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On this page:

Domestic Violence

DV: What is Abuse?

Characteristics
of Abuse

Cycle Theory of Domestic Violence

Personal Safety Plan



Sexual Assault

What is SA?

What to do after a sexual assault

Normal Reactions to Sexual Assault

SA Response Teams

 

24-hour
Help Lines


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Definitions: What are Domestic Violence and Sexual Assault?


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Domestic Violence: What Is Abuse?

Abuse is defined as an intentional, repeated act by an intimate partner or family member
that causes physical, sexual, emotional, economic or spiritual harm, usually in a predictive cycle.

You can be in an abusive relationship even if:

• You are not physically abused.
• You are not legally married to your abusive partner.
• You are in a lesbian relationship with someone who abuses you.
• You have formally or legally ended your relationship, but your ex-partner continues to behave in an abusive manner toward you.
•You are not living with your partner, but he/she does abuse you physically, sexually, emotionally, economically or spiritually.
• You are passive or submissive to avoid the abuse.

You may be in an abusive relationship, if you have any of these thoughts:

• I am afraid of the person I live with.
• When I got hit, it wasn't so bad, but now the children get hit, too.
• I am tired of being humiliated in front of others.
• The only way to stop the abuse is to kill my partner.
• I cannot take another beating; I think I'll die next time.
• I was never forced to have sex before. Now I have been threatened and raped.
• I want to be safe in my home.
Abuse takes many different forms. It can be physical, emotional, sexual, economic or spiritual. It can happen every day or every once in a while. It can occur in public places, like a store or a park, or in private places, like your home or your car. It can leave you with bruises and bumps on your body or leave you with a hurt inside that no one can see.

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Characteristics of Abuse Physical Abuse

Does your partner:

• Hit, slap, shove, bite, cut, choke, kick, burn or spit on you?
• Throw things at you?
• Confine or hold you against your will?
• Hurt you or threaten you with a deadly weapon like a gun, knife, chain, hammer, belt, scissors, brick or other heavy objects?
• Neglect you when you are sick or pregnant?
• Endanger you or your children by driving in a wild or reckless way?
• Refuse to give you money for food or clothes?

Emotional Abuse

Does your partner say or do things that embarrass, humiliate, ridicule or insult you with statements such as: • You're stupid, dirty, crazy.

• You're a fat, lazy, ugly whore.
• You can't do anything right.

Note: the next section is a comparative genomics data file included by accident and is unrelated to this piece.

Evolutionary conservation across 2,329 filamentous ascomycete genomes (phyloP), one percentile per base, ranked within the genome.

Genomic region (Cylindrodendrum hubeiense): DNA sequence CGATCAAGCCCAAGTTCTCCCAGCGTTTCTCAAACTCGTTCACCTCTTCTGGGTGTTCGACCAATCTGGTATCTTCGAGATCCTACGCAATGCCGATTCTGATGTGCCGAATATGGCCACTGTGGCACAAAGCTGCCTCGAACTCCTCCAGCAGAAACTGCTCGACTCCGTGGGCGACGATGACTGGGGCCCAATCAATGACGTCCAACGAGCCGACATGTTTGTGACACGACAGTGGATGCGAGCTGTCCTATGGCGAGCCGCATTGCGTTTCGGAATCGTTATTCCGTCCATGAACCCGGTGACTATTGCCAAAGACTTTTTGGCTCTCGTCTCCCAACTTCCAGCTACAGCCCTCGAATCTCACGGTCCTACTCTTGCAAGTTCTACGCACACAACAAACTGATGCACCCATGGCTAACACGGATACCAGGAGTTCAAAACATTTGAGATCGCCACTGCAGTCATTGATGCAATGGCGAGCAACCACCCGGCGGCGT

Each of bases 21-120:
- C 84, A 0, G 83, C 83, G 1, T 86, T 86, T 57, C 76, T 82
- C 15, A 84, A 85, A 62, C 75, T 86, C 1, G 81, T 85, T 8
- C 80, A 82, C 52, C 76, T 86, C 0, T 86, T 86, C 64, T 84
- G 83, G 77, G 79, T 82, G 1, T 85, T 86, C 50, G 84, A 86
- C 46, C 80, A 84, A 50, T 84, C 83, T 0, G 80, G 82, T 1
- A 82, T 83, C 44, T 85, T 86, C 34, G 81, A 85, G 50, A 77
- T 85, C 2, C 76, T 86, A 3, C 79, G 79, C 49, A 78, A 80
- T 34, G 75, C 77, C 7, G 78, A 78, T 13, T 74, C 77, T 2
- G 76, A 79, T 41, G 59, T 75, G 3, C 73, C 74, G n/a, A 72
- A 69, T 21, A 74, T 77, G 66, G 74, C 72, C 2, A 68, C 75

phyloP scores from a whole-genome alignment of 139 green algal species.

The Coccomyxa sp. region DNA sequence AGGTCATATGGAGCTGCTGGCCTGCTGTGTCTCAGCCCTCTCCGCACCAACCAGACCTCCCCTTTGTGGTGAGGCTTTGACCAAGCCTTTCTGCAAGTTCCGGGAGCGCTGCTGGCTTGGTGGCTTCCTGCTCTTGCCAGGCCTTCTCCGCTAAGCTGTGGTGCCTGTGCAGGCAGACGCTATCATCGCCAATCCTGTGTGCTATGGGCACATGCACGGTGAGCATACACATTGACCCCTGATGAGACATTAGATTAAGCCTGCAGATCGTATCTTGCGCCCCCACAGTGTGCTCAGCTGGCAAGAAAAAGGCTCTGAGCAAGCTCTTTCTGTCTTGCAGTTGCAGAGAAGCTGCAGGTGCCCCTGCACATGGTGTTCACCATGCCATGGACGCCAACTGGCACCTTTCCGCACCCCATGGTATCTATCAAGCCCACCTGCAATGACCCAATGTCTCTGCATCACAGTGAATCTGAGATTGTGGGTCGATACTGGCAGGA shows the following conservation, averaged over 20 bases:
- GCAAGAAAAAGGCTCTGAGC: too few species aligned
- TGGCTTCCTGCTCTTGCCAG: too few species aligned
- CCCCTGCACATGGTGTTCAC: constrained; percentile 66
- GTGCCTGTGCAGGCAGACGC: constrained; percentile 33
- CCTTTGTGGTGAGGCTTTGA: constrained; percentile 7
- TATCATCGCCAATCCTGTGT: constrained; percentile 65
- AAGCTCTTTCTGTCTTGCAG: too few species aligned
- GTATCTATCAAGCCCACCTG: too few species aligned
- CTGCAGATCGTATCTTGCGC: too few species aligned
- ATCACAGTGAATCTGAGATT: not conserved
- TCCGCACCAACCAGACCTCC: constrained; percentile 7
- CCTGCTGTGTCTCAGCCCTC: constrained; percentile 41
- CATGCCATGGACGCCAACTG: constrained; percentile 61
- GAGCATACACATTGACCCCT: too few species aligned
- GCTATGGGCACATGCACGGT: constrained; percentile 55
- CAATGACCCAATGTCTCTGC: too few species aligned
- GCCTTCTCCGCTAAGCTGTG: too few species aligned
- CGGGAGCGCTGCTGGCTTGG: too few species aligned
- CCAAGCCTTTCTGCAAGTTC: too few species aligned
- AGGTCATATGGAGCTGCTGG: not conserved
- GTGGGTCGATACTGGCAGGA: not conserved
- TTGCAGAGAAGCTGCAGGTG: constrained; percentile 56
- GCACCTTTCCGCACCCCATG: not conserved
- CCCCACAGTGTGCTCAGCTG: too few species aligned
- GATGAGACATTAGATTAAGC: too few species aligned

• You are not a good mother.
• Nobody would ever want you.
You don't deserve anything.Or actions such as: • Controlling your phone calls.
• Threatening to hurt you or your children.
• Abandoning you in dangerous places or locking you out of the house.
• Refusing to give affection as a way of punishing you.
• Refusing to let you work, have friends, go out or talk on the phone.
• Forcing you to sign over property or give up your personal belongings.
• Bragging about love affairs.
• Accusing you of having love affairs or flirting with others.
• Manipulating you with lies, contradictions, promises or false hopes.
• Using your immigration status to threaten or manipulate you.

Sexual Abuse

Does your partner:

• Force you to have sex when you don't want to?
• Force you to do sexual acts that you don't like?
• Criticize your sexual performance?
• Force you to have sex with other people or force you to watch others having sex?
• Have sex that you consider sadistic or painful?

Financial Abuse

Does your partner:

• Make you work and turn over you check?
• Not allow you to work or go to school?
• Harass you at work causing difficulties with your supervisor?
• Have all the accounts in their name only?
• Not tell you how much money you have in your accounts?

Spiritual Abuse

Does your partner:

• Use your spiritual beliefs to justify the abuse?
• Not allow you to practice your own spiritual beliefs?
• Belittle your spiritual beliefs?

Destructive Acts

Does you partner:

• Break furniture, flood rooms, ransack or dump garbage at your home?
• Slash tires, break windows, steal or tamper with parts of your car to break it down?
• Harm or kill pets to punish or scare you?
• Destroy your clothes, jewelry, family pictures or other personal possessions that are important to you?

Only your partner can stop the abuse. Only your partner can control his/her anger.

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Cycle Theory of Domestic Violence

Phase I: Tension Building

Batterer:
• Experiences increased tension.
• Takes more control.
• May increase use of alcohol or drugs.
• May withdraw emotionally.

Victim:
• Tries to minimize problems.
• Acts compliant, on good behavior.
• Denies anger.
• May withdraw emotionally or physically.
• Has a feeling of "walking on eggshells."

For both victim and batterer, the tension becomes unbearable.

Phase II. Violent

Batterer:
• Exhibits unpredictable behavior.